Microsoft has made a big change to its Bing AI for one of the modes of the chatbot’s operation, namely the ‘Precise’ mode.
As users of the AI will be aware, there are three modes that can be selected for the Bing AI: the mentioned Precise setting, as well as Balanced, and Creative.
Precise mode is for those who want shorter and more factual answers in their dealings with the AI, whereas Creative lets the chatbot more off the leash in terms of replies (and Balanced strikes a compromise between these two ends of the freedom spectrum, as it were).
According to Mikhail Parakhin, head of Advertising and Web Services at Microsoft, the company has finished rolling out a “pretty big update” for the Precise mode.
Finished rolling out a pretty big update in our Precise mode of Bing Chat – no new features, just better answers. A few people noticed, in a “Creative has gotten worse – now even Precise is better” form, of course 🙂 Give it a try!September 25, 2023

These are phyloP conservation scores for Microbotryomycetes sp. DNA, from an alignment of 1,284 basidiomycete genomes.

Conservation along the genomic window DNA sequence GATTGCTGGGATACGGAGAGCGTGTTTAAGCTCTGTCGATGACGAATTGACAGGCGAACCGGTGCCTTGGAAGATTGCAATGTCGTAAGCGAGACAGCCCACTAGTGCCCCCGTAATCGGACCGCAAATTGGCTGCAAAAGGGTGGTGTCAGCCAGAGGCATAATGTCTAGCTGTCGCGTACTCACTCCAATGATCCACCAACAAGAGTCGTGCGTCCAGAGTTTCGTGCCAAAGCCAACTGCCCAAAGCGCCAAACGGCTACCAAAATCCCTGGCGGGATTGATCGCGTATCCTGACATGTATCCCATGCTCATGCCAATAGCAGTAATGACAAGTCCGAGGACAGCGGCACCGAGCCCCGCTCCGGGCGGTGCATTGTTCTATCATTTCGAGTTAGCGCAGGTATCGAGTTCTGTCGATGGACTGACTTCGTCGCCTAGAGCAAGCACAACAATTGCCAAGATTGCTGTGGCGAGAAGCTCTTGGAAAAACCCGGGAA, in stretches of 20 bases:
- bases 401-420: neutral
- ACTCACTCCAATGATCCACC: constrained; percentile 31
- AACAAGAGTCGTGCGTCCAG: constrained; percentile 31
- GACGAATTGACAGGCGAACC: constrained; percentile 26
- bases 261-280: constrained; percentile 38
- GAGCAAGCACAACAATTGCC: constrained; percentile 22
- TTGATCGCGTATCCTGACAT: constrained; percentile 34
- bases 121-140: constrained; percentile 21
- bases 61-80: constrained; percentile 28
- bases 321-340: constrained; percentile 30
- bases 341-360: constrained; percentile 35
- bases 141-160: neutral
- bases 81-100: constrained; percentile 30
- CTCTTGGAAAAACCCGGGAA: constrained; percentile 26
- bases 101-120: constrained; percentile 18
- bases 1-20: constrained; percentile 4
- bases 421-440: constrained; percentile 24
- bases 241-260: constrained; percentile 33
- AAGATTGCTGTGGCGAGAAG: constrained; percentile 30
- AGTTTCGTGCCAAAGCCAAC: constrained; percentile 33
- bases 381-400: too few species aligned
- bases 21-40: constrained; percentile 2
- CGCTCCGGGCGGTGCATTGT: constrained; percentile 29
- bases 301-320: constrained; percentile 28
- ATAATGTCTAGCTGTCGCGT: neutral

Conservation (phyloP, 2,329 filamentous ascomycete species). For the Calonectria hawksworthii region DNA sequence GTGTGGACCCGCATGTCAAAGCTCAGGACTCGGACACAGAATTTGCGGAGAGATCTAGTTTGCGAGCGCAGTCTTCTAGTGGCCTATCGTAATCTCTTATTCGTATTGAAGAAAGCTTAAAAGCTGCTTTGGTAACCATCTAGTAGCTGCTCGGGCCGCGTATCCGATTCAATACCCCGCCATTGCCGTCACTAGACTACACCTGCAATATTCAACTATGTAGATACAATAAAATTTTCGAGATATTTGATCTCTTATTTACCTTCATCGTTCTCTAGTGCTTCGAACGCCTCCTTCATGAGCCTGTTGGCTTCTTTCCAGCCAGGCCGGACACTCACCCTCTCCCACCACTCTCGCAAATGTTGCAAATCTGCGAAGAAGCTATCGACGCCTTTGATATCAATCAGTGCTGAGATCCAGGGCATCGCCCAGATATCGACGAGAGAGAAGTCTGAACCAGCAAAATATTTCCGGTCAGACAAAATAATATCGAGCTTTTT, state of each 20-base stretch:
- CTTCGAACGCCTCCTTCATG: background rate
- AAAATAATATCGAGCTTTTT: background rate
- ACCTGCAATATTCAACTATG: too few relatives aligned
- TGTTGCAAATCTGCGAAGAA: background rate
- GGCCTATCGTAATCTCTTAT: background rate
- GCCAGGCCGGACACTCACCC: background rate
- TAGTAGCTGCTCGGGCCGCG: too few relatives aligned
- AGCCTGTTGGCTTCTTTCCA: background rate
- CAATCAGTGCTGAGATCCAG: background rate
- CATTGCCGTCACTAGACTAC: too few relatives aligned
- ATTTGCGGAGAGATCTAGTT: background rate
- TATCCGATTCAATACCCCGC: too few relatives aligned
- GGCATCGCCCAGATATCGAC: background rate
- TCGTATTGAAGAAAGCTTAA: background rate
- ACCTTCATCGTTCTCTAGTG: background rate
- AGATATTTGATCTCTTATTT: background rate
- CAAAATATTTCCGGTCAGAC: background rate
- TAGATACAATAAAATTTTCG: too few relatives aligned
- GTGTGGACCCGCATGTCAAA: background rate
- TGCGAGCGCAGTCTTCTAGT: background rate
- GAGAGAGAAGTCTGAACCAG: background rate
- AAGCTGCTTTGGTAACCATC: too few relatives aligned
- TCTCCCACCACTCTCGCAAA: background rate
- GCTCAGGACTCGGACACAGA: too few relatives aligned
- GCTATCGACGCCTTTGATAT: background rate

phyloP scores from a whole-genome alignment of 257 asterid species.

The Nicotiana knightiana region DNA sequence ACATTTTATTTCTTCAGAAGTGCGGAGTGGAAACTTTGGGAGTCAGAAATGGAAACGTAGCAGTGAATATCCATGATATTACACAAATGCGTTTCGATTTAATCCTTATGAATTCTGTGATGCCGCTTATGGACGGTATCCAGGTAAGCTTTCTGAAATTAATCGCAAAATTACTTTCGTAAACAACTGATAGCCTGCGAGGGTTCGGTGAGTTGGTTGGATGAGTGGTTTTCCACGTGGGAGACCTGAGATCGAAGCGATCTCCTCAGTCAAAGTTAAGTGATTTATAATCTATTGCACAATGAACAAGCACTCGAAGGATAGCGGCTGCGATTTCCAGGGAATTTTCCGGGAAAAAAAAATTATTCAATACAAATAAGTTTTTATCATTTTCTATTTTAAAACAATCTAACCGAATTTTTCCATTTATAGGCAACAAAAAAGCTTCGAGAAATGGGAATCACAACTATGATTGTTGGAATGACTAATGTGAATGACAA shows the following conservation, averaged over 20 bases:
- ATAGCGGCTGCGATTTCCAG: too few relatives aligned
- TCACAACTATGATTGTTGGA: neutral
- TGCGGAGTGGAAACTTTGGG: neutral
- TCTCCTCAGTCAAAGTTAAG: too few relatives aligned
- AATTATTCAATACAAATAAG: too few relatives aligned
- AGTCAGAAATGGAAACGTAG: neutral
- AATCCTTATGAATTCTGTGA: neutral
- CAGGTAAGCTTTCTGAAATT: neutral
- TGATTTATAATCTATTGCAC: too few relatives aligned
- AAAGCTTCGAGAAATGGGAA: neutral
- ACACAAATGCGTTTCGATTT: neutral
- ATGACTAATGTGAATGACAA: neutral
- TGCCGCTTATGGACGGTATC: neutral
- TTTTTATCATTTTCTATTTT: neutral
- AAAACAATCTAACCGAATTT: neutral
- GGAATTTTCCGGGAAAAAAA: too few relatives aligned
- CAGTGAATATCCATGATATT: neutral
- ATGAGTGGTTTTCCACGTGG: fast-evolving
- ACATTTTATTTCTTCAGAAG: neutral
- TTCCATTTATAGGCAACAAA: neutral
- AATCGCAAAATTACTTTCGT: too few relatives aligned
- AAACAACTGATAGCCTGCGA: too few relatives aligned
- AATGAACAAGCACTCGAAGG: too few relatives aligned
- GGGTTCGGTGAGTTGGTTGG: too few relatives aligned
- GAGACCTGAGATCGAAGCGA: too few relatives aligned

As Parakhin explained on X (formerly Twitter), this doesn’t entail introducing new features for Precise mode, just ensuring that the chatbot gives better answers with this setting.
Analysis: Pushing forward for a better Bing bot
Delivering better answers is, of course, one of the most effective ways Microsoft can improve its Bing AI. As Parakhin observes in the above tweet, the polishing of Precise mode has been noted by some users, even if they’ve framed it as ‘Creative is worse, and Precise is better than it now’, rather than it being a positive step forward for Precise. Which it definitely is, we shouldn’t need to add.
There’s another way that Microsoft is working on making Bing AI’s responses better, and that’s a ‘no search’ parameter. This is something that’s been mentioned in the past which will allow users to cut off the chatbot from the web (search functions) when formulating an answer.
In other words, you’ll be getting a direct answer from the AI (as opposed to one informed by search content derived from the web), and that could be useful in certain situations (like queries about coding, for example). It’ll also mean that responses should be swifter, too, without having to scrape the web for extra bits of data.
So what’s happening with the ‘no search’ function? Apparently, it’s going to be implemented as a plug-in, rather than directly into Bing AI, and is still inbound according to Parakhin (and will happen as part of the general plug-in rollout). Hat tip to Neowin for spotting that one.